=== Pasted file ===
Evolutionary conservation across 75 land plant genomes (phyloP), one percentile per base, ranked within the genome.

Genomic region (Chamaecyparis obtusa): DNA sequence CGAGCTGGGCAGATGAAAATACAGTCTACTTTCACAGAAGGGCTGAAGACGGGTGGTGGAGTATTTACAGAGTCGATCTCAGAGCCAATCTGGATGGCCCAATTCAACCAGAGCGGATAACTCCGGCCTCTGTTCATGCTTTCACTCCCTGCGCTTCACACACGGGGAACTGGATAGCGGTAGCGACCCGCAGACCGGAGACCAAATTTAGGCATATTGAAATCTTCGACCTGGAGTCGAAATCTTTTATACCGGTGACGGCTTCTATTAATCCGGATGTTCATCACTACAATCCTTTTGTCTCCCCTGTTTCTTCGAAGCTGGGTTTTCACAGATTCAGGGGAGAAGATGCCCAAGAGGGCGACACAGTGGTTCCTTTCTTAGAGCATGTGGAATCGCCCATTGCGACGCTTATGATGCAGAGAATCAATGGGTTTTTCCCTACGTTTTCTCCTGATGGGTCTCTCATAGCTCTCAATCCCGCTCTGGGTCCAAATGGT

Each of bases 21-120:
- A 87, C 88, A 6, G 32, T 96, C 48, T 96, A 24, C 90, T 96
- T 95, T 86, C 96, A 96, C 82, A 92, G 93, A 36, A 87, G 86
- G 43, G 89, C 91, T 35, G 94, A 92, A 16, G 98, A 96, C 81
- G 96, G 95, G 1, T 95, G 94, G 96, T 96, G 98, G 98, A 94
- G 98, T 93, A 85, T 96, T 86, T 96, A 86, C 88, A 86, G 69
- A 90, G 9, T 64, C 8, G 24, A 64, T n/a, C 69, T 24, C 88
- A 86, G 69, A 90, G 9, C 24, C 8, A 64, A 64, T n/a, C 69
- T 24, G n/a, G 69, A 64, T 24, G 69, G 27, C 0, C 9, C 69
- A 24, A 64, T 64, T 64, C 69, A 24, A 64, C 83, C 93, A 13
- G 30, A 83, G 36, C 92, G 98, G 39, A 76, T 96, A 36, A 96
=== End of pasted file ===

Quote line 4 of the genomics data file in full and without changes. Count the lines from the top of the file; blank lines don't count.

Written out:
- A 87, C 88, A 6, G 32, T 96, C 48, T 96, A 24, C 90, T 96